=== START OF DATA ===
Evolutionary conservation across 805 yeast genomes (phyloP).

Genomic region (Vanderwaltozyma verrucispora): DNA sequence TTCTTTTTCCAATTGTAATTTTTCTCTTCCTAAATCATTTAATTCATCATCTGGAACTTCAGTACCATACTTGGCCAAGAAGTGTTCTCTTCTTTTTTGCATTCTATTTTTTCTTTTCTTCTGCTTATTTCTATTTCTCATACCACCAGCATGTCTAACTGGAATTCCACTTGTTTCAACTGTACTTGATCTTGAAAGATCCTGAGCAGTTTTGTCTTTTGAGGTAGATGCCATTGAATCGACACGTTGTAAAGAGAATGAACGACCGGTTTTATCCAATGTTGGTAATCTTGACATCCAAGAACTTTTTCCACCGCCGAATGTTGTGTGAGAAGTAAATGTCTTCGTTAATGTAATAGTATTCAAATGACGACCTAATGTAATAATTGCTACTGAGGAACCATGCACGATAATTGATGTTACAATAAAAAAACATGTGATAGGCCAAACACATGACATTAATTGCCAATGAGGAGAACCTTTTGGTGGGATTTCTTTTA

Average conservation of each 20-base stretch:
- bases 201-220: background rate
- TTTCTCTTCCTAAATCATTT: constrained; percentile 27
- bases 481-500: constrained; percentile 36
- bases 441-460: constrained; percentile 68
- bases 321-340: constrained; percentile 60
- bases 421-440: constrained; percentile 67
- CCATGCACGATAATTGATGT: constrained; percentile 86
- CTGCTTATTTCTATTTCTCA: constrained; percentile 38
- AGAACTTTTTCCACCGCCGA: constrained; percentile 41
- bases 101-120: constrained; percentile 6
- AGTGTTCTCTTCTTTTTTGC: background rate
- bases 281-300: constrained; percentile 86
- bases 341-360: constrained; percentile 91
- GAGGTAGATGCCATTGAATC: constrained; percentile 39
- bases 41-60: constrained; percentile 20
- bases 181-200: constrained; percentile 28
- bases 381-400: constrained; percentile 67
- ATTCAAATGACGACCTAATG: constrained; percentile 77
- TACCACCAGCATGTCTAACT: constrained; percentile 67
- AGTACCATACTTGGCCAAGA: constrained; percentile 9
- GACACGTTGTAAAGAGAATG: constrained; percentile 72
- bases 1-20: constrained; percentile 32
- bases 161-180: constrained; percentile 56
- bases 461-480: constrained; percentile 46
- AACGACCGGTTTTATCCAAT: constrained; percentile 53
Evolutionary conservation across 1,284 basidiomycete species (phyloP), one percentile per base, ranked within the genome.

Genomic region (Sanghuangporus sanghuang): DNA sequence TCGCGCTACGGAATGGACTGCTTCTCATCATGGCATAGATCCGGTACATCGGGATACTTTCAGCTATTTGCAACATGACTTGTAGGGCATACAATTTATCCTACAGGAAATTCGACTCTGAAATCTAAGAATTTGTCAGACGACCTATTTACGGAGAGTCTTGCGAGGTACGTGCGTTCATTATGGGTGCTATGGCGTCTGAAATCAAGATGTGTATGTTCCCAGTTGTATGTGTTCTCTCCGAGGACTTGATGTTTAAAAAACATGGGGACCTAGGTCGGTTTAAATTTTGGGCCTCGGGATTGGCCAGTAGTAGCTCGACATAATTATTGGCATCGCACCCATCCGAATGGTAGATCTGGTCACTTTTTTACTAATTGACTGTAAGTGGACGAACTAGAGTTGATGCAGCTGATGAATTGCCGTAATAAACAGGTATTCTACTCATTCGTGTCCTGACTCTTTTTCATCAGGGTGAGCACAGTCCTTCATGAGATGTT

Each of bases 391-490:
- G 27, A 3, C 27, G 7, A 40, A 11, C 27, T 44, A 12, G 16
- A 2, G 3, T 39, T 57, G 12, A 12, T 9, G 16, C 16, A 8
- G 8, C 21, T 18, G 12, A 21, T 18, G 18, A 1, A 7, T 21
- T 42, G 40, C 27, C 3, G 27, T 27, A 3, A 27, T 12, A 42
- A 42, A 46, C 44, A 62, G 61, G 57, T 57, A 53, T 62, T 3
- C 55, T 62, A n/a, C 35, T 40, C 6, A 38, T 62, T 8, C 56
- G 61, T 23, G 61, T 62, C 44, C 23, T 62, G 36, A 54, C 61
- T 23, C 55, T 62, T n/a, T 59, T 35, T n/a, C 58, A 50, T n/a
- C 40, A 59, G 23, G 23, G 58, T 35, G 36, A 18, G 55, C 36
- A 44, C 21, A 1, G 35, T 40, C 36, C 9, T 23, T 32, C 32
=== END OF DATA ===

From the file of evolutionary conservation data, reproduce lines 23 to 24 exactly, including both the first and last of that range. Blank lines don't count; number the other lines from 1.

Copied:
- AGTACCATACTTGGCCAAGA: constrained; percentile 9
- GACACGTTGTAAAGAGAATG: constrained; percentile 72